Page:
5.0 out of 5 stars Tomorrow's story not the same, 14 Nov 2014
By 
Jeremy Walton (Sidmouth, UK) - See all my reviews
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This review is from: Bathed in Lightning: John Mclaughlin, the 60s and the Emerald Beyond (Paperback)
In spite of being a long-standing fan of guitarist John McLaughlin, I had only a hazy idea of what he'd been doing before the day he flew to America for the first time on February 16, 1969. It's better known that he'd made the trip at the invitation of drummer Tony Williams, who wanted him to play in a trio with organist Larry Young, and that Tony took John to visit his boss Miles Davis the next day. In the course of their conversation, Davis asked him to come along to the recording session for (what turned out to be his ground-breaking) In A Silent Way album. From that point on, it seems, McLaughlin was set on a musical journey of dazzling variety and virtuosity: playing on Davis's Bitches Brew and A Tribute To Jack Johnson albums, forming bands like the Mahavishnu Orchestra and Shakti, creating guitar concertos such as Thieves And Poets, playing with Al Di Meola and Paco de Lucia in The Guitar Trio, and creating electrifying music with a variety of bands, including The Free Spirits, The Heart Of Things and The Fourth Dimension. He's still going strong at the age of 72; the last-named is his current group, whom I'll be seeing at the London Jazz Festival next week.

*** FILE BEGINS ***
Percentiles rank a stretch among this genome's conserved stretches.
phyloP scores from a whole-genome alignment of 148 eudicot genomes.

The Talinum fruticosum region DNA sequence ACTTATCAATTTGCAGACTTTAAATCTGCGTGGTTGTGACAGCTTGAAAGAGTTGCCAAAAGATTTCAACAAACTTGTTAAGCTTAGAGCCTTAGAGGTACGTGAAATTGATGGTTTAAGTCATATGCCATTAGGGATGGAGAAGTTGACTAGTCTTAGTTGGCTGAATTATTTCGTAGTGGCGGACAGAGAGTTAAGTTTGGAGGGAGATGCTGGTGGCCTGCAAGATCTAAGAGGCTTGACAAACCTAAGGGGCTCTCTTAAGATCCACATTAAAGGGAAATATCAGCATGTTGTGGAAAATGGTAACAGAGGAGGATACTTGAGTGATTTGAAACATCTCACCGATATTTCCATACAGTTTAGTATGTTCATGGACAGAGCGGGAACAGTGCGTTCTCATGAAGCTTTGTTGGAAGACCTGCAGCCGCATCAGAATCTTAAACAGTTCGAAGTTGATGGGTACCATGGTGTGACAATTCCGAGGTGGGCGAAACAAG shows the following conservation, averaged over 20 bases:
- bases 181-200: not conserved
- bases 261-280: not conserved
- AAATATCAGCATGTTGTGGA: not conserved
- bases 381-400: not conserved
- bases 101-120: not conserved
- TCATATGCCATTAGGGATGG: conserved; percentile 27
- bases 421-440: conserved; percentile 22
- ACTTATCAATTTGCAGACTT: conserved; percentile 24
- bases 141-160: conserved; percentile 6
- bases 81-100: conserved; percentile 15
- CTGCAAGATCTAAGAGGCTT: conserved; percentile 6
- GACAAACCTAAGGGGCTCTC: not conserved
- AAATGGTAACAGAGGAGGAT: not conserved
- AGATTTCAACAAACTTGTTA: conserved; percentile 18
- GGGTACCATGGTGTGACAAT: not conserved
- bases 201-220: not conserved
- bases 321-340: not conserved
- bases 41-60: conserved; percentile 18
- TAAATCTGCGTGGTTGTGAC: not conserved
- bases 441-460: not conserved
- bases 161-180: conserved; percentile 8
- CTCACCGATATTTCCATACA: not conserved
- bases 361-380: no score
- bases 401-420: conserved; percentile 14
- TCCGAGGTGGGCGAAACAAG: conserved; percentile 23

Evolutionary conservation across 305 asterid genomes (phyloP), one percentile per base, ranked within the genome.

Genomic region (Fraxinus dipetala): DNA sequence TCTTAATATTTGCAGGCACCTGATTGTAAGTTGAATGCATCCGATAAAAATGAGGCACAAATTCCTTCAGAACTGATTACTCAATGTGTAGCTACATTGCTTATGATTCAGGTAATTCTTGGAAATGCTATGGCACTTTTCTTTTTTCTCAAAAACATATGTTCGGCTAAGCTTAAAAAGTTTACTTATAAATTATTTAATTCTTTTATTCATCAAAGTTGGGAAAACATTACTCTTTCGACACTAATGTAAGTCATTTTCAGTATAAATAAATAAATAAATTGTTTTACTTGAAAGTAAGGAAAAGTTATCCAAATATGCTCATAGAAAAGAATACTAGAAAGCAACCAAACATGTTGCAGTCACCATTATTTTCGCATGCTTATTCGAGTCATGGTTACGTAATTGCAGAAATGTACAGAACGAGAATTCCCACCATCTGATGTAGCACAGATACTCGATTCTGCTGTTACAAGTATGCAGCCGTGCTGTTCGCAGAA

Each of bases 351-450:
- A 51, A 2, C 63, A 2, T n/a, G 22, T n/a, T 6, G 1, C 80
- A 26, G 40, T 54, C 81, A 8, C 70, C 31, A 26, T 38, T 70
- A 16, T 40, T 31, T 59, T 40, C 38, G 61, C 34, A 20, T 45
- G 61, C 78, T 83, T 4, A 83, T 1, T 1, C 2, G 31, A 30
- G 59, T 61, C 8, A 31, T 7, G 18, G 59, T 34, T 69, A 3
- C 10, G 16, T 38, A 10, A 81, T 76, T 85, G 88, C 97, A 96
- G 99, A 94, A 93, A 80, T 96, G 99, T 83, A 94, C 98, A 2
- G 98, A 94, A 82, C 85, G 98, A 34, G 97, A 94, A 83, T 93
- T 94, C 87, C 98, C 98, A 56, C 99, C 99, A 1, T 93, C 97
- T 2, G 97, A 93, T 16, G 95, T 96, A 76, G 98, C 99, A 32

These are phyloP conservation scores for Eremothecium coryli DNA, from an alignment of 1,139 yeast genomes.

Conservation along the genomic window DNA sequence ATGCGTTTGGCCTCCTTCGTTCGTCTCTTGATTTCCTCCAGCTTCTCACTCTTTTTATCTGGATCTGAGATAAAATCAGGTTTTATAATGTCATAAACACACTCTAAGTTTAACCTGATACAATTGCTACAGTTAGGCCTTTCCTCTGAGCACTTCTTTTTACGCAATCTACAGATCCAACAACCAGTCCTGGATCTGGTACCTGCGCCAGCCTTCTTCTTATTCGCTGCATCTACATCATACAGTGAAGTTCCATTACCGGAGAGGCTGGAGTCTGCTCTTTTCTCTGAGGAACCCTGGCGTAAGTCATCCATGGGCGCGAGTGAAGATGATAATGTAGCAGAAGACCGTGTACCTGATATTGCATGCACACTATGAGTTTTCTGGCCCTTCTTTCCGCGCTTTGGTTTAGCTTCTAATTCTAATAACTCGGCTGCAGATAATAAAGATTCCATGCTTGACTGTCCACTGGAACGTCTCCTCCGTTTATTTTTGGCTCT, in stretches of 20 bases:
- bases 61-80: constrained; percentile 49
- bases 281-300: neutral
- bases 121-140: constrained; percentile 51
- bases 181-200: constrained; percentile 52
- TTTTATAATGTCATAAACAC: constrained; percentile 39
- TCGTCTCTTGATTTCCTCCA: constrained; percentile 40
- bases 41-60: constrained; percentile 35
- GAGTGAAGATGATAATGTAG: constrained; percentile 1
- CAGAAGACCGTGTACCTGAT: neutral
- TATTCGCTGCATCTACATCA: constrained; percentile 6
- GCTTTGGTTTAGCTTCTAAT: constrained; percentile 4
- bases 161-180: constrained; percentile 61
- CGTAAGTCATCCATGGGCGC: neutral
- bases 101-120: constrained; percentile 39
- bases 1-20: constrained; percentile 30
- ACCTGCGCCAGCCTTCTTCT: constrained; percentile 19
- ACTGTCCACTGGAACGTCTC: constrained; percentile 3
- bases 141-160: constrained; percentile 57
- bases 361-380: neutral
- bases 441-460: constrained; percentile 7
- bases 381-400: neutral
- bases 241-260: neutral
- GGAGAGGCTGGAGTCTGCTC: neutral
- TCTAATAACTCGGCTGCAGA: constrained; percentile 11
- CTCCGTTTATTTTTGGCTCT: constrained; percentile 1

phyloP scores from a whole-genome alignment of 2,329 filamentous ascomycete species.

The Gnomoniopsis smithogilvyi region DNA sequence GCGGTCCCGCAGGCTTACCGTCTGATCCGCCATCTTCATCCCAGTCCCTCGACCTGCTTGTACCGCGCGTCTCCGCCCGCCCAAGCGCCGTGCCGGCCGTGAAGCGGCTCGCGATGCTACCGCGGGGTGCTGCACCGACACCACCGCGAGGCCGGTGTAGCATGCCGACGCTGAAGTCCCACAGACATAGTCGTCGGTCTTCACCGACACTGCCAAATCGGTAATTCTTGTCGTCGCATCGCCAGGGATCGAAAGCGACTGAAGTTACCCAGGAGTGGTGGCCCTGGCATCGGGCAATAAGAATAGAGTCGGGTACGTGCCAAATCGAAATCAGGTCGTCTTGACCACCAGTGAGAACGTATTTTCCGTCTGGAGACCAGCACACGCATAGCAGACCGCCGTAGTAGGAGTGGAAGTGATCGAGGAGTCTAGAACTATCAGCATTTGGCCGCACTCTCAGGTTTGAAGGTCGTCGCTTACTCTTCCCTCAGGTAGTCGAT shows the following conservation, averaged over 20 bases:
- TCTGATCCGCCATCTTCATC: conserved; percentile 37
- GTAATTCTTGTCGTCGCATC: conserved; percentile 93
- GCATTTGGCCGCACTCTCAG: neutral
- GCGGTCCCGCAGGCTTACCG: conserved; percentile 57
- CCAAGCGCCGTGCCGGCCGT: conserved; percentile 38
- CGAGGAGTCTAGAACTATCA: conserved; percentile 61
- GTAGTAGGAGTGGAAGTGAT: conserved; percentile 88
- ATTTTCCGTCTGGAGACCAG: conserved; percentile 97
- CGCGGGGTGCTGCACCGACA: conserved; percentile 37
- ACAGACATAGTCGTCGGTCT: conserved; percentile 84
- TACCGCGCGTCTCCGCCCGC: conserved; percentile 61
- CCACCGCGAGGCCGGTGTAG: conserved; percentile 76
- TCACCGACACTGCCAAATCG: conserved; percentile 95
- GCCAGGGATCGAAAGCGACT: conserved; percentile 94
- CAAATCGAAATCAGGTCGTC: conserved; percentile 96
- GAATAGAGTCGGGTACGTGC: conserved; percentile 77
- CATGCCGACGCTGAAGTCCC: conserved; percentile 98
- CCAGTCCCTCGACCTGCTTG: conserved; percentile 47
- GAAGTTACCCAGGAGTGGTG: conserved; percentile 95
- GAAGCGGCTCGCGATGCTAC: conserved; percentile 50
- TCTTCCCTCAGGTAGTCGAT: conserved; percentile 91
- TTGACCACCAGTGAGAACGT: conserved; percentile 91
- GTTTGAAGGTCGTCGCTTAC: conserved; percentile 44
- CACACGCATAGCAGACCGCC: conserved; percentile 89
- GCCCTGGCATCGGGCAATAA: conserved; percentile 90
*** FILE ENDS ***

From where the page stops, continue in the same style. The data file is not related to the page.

This book does an invaluable job by filling in the gaps in this story, and shows that - whilst he appears to have 'risen without trace' - his appearance in the spotlight was the result of an immense amount of hard work and dues-paying on the London club circuit and session scene over a period of about ten years. In addition, it follows his career closely through his creation of the immensely powerful and pioneering Mahavishnu Orchestra, its fragmentation and re-formation in subsequent line-ups, and comes to a close when he's on the brink of dissolving it completely in order to form a completely different band. This was Shakti, which played acoustic Indian classical music, as opposed to the electric fusion of rock and jazz which was the stock in trade of the Mahavishnu Orchestra).

I greatly enjoyed this book. It's a hefty volume of nearly 500 pages (moreover, supplementary material has been hived off into an ebook), crammed with detail and anecdote which paints a vivid picture of how quickly the London music business was changing in the 1960's, and McLaughlin's adventures in the midst of it, along with colleagues such as Georgie Fame, Jimmy Page, Ronnie Scott, Brian Auger, Danny Thompson and Big Jim Sullivan. This is a period which is rapidly receding over the horizon, and many of its denizens - most recently, Jack Bruce - have passed on, so establishing its history is a significant task which the author has accomplished skillfully. Other strands in the story include McLaughlin's spirituality, and there is a lot of new information here about McLaughlin's relationship with Sri Chinmoy, who was his guru for a few years. Finally, the author has unearthed some personal details about this enigmatic man (including his marriages) who appears to have given his life over to his music. What he's been able to create and share with us is of the utmost importance, but the glimpses of the personal sacrifices and efforts he's had to make along the way make that appear still more valuable.